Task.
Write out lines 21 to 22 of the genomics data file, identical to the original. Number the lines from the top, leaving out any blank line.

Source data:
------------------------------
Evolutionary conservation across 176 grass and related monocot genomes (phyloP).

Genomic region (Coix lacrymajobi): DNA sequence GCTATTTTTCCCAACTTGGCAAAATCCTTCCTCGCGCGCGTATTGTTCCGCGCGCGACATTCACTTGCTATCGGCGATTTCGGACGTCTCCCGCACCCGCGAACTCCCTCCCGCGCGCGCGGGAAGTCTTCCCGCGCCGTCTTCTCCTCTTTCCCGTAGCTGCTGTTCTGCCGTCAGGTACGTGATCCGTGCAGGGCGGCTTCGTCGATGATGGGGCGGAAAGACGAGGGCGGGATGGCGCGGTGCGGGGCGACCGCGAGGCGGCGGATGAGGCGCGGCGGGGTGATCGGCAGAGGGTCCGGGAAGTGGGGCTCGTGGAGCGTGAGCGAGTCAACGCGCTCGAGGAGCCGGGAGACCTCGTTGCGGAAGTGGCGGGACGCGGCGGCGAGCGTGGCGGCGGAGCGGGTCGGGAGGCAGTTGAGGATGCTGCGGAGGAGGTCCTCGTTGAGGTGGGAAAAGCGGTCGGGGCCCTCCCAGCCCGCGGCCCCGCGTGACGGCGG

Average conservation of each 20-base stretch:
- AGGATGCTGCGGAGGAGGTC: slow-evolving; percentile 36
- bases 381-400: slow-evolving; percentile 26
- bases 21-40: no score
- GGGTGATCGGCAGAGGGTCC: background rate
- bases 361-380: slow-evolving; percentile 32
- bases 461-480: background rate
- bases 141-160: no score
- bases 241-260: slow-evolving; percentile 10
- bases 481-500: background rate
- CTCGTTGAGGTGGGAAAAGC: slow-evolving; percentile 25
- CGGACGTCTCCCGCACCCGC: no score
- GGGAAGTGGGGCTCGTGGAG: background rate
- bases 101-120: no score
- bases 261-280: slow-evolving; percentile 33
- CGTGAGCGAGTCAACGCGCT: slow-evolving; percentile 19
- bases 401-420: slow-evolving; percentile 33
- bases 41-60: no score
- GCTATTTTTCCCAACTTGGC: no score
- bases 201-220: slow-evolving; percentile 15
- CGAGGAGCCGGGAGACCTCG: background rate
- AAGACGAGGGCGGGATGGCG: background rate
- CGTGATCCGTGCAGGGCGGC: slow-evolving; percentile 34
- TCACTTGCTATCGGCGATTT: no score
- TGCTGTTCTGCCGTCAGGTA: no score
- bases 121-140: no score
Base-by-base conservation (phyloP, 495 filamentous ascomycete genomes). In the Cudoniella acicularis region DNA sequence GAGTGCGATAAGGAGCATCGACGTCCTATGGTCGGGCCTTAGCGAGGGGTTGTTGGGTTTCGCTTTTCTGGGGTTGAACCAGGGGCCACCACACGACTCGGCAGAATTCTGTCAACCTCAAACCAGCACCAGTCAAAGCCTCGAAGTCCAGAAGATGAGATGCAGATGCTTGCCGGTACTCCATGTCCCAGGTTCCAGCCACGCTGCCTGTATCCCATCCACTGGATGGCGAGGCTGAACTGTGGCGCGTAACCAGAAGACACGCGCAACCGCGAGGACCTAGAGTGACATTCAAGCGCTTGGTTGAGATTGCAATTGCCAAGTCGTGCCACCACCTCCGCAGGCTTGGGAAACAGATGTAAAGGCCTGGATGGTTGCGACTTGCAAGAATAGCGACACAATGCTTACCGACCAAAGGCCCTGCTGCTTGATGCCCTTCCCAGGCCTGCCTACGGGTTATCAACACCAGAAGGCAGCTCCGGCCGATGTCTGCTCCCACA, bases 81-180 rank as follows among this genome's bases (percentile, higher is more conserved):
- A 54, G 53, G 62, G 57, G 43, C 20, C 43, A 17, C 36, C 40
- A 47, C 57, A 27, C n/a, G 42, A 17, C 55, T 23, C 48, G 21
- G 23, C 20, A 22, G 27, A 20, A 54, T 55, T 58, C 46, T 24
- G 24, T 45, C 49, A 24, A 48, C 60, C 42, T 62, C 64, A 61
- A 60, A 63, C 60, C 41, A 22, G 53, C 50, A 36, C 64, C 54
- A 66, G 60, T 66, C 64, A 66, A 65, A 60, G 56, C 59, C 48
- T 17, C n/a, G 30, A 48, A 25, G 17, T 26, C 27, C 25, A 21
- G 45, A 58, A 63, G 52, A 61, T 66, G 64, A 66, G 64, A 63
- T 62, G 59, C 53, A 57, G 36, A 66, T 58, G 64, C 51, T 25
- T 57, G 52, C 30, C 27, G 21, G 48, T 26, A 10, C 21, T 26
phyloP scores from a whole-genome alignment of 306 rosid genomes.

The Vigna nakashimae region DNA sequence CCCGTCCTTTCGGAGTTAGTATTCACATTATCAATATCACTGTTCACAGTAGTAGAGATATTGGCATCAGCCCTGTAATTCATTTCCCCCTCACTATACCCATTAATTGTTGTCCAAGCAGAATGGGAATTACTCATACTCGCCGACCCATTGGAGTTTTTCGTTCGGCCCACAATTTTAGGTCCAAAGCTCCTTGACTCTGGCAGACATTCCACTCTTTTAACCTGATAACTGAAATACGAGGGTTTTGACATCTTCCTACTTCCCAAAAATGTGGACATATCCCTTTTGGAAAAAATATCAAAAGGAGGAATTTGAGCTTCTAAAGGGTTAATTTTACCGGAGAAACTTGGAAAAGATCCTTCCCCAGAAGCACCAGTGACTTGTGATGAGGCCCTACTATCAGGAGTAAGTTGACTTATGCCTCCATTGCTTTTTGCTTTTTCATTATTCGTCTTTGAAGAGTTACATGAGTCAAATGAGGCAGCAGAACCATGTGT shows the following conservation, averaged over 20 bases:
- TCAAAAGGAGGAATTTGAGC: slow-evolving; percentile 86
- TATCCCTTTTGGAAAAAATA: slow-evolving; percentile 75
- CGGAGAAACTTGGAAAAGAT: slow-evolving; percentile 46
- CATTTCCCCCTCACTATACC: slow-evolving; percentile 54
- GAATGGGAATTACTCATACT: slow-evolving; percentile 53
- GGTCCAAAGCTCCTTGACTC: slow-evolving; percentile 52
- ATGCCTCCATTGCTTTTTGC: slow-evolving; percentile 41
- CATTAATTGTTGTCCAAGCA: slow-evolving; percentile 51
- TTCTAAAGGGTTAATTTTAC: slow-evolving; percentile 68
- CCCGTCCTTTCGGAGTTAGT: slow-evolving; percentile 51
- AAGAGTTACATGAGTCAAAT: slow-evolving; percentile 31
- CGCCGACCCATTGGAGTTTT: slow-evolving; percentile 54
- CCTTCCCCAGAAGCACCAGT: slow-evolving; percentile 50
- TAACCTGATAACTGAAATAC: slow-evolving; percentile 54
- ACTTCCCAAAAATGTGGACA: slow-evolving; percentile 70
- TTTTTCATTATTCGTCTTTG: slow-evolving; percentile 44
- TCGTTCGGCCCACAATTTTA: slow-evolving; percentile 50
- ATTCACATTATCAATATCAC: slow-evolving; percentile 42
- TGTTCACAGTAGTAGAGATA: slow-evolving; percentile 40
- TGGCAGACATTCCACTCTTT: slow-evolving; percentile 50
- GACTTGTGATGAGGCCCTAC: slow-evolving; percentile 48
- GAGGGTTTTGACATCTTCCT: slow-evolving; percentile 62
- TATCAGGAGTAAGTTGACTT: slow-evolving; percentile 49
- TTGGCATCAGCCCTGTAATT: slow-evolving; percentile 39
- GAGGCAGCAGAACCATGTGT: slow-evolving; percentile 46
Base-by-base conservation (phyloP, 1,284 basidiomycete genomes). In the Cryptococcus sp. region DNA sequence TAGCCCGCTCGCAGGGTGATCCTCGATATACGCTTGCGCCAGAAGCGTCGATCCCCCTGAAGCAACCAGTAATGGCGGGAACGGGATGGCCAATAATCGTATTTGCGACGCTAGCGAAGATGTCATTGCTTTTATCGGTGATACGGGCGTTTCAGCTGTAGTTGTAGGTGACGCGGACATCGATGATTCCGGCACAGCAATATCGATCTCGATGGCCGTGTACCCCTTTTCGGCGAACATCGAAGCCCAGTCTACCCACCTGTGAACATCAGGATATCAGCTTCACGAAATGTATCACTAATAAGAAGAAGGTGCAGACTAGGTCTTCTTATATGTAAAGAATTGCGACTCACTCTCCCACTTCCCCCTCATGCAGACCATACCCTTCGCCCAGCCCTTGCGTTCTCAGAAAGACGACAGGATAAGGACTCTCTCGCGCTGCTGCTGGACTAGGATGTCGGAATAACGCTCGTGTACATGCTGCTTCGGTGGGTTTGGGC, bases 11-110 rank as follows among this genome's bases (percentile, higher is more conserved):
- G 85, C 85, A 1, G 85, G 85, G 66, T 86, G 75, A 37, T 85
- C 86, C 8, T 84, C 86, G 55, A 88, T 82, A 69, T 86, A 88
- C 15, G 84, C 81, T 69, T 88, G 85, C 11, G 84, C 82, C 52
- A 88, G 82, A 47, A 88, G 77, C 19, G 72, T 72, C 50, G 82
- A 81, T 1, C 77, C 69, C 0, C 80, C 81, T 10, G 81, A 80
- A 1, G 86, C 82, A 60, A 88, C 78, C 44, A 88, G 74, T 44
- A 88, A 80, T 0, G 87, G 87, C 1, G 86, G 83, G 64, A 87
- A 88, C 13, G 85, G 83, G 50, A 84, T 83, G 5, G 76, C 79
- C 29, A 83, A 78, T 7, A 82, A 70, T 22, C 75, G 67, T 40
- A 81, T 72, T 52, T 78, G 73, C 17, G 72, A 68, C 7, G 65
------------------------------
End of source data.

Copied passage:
- GCTATTTTTCCCAACTTGGC: no score
- bases 201-220: slow-evolving; percentile 15